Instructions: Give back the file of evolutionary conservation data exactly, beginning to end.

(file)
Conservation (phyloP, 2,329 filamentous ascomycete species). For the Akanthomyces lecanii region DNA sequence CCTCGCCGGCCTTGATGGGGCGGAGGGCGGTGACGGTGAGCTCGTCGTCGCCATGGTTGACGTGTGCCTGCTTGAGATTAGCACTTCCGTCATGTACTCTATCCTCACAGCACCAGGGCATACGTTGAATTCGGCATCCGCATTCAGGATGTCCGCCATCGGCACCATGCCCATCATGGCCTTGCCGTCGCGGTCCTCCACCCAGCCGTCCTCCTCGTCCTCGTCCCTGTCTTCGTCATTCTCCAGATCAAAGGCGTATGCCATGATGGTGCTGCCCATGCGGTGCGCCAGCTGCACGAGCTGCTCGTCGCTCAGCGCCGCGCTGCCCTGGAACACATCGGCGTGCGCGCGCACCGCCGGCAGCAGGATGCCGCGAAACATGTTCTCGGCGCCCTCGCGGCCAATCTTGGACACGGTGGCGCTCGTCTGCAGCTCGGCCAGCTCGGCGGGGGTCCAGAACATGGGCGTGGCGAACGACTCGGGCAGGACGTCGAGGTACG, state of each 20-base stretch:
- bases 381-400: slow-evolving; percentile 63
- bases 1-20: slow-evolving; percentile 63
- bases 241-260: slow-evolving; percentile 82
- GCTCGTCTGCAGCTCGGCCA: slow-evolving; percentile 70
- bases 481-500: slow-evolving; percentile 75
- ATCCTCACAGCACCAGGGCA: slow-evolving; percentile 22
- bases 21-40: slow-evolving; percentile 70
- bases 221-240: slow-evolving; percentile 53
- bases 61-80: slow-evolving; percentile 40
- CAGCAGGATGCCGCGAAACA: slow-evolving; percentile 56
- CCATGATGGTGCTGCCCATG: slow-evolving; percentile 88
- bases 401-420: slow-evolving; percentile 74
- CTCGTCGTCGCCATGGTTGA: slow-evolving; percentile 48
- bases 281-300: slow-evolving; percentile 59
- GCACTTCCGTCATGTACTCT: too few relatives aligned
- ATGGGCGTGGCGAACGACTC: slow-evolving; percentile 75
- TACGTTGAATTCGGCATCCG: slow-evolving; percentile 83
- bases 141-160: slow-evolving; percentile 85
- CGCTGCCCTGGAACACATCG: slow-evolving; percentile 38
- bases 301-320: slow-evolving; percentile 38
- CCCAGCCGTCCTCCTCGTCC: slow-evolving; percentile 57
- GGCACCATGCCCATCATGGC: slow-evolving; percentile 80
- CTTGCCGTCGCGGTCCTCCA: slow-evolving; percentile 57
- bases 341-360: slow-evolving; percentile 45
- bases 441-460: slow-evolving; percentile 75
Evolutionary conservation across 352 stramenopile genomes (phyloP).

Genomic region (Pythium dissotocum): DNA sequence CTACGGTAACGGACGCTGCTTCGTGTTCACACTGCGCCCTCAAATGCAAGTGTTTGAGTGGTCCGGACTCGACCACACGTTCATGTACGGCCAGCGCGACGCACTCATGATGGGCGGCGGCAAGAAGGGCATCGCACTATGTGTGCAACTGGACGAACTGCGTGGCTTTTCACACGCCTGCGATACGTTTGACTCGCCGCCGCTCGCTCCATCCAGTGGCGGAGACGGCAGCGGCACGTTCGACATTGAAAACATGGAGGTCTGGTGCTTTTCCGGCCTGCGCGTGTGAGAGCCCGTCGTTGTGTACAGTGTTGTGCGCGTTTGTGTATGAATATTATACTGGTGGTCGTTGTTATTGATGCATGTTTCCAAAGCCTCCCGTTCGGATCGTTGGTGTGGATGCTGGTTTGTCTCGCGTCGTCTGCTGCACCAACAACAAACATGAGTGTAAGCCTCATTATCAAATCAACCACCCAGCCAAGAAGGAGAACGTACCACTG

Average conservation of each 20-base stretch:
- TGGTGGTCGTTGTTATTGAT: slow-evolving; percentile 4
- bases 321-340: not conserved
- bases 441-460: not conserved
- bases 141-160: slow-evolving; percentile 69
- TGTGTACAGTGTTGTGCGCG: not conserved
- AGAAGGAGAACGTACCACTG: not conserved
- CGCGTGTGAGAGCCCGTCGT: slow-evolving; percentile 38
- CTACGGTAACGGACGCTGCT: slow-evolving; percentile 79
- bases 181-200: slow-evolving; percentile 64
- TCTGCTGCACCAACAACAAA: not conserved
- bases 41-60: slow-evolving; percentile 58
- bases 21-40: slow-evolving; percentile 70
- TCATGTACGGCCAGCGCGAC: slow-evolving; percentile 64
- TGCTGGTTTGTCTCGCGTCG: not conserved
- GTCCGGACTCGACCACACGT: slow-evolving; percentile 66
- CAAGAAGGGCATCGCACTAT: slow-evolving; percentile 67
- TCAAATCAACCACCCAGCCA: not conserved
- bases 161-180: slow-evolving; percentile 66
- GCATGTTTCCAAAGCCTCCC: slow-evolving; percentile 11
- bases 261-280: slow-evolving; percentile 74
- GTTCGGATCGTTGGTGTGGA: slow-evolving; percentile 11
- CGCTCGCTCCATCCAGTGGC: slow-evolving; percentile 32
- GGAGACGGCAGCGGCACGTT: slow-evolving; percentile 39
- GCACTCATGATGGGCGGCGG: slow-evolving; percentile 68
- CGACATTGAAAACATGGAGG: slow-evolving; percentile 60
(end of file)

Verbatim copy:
Conservation (phyloP, 2,329 filamentous ascomycete species). For the Akanthomyces lecanii region DNA sequence CCTCGCCGGCCTTGATGGGGCGGAGGGCGGTGACGGTGAGCTCGTCGTCGCCATGGTTGACGTGTGCCTGCTTGAGATTAGCACTTCCGTCATGTACTCTATCCTCACAGCACCAGGGCATACGTTGAATTCGGCATCCGCATTCAGGATGTCCGCCATCGGCACCATGCCCATCATGGCCTTGCCGTCGCGGTCCTCCACCCAGCCGTCCTCCTCGTCCTCGTCCCTGTCTTCGTCATTCTCCAGATCAAAGGCGTATGCCATGATGGTGCTGCCCATGCGGTGCGCCAGCTGCACGAGCTGCTCGTCGCTCAGCGCCGCGCTGCCCTGGAACACATCGGCGTGCGCGCGCACCGCCGGCAGCAGGATGCCGCGAAACATGTTCTCGGCGCCCTCGCGGCCAATCTTGGACACGGTGGCGCTCGTCTGCAGCTCGGCCAGCTCGGCGGGGGTCCAGAACATGGGCGTGGCGAACGACTCGGGCAGGACGTCGAGGTACG, state of each 20-base stretch:
- bases 381-400: slow-evolving; percentile 63
- bases 1-20: slow-evolving; percentile 63
- bases 241-260: slow-evolving; percentile 82
- GCTCGTCTGCAGCTCGGCCA: slow-evolving; percentile 70
- bases 481-500: slow-evolving; percentile 75
- ATCCTCACAGCACCAGGGCA: slow-evolving; percentile 22
- bases 21-40: slow-evolving; percentile 70
- bases 221-240: slow-evolving; percentile 53
- bases 61-80: slow-evolving; percentile 40
- CAGCAGGATGCCGCGAAACA: slow-evolving; percentile 56
- CCATGATGGTGCTGCCCATG: slow-evolving; percentile 88
- bases 401-420: slow-evolving; percentile 74
- CTCGTCGTCGCCATGGTTGA: slow-evolving; percentile 48
- bases 281-300: slow-evolving; percentile 59
- GCACTTCCGTCATGTACTCT: too few relatives aligned
- ATGGGCGTGGCGAACGACTC: slow-evolving; percentile 75
- TACGTTGAATTCGGCATCCG: slow-evolving; percentile 83
- bases 141-160: slow-evolving; percentile 85
- CGCTGCCCTGGAACACATCG: slow-evolving; percentile 38
- bases 301-320: slow-evolving; percentile 38
- CCCAGCCGTCCTCCTCGTCC: slow-evolving; percentile 57
- GGCACCATGCCCATCATGGC: slow-evolving; percentile 80
- CTTGCCGTCGCGGTCCTCCA: slow-evolving; percentile 57
- bases 341-360: slow-evolving; percentile 45
- bases 441-460: slow-evolving; percentile 75
Evolutionary conservation across 352 stramenopile genomes (phyloP).

Genomic region (Pythium dissotocum): DNA sequence CTACGGTAACGGACGCTGCTTCGTGTTCACACTGCGCCCTCAAATGCAAGTGTTTGAGTGGTCCGGACTCGACCACACGTTCATGTACGGCCAGCGCGACGCACTCATGATGGGCGGCGGCAAGAAGGGCATCGCACTATGTGTGCAACTGGACGAACTGCGTGGCTTTTCACACGCCTGCGATACGTTTGACTCGCCGCCGCTCGCTCCATCCAGTGGCGGAGACGGCAGCGGCACGTTCGACATTGAAAACATGGAGGTCTGGTGCTTTTCCGGCCTGCGCGTGTGAGAGCCCGTCGTTGTGTACAGTGTTGTGCGCGTTTGTGTATGAATATTATACTGGTGGTCGTTGTTATTGATGCATGTTTCCAAAGCCTCCCGTTCGGATCGTTGGTGTGGATGCTGGTTTGTCTCGCGTCGTCTGCTGCACCAACAACAAACATGAGTGTAAGCCTCATTATCAAATCAACCACCCAGCCAAGAAGGAGAACGTACCACTG

Average conservation of each 20-base stretch:
- TGGTGGTCGTTGTTATTGAT: slow-evolving; percentile 4
- bases 321-340: not conserved
- bases 441-460: not conserved
- bases 141-160: slow-evolving; percentile 69
- TGTGTACAGTGTTGTGCGCG: not conserved
- AGAAGGAGAACGTACCACTG: not conserved
- CGCGTGTGAGAGCCCGTCGT: slow-evolving; percentile 38
- CTACGGTAACGGACGCTGCT: slow-evolving; percentile 79
- bases 181-200: slow-evolving; percentile 64
- TCTGCTGCACCAACAACAAA: not conserved
- bases 41-60: slow-evolving; percentile 58
- bases 21-40: slow-evolving; percentile 70
- TCATGTACGGCCAGCGCGAC: slow-evolving; percentile 64
- TGCTGGTTTGTCTCGCGTCG: not conserved
- GTCCGGACTCGACCACACGT: slow-evolving; percentile 66
- CAAGAAGGGCATCGCACTAT: slow-evolving; percentile 67
- TCAAATCAACCACCCAGCCA: not conserved
- bases 161-180: slow-evolving; percentile 66
- GCATGTTTCCAAAGCCTCCC: slow-evolving; percentile 11
- bases 261-280: slow-evolving; percentile 74
- GTTCGGATCGTTGGTGTGGA: slow-evolving; percentile 11
- CGCTCGCTCCATCCAGTGGC: slow-evolving; percentile 32
- GGAGACGGCAGCGGCACGTT: slow-evolving; percentile 39
- GCACTCATGATGGGCGGCGG: slow-evolving; percentile 68
- CGACATTGAAAACATGGAGG: slow-evolving; percentile 60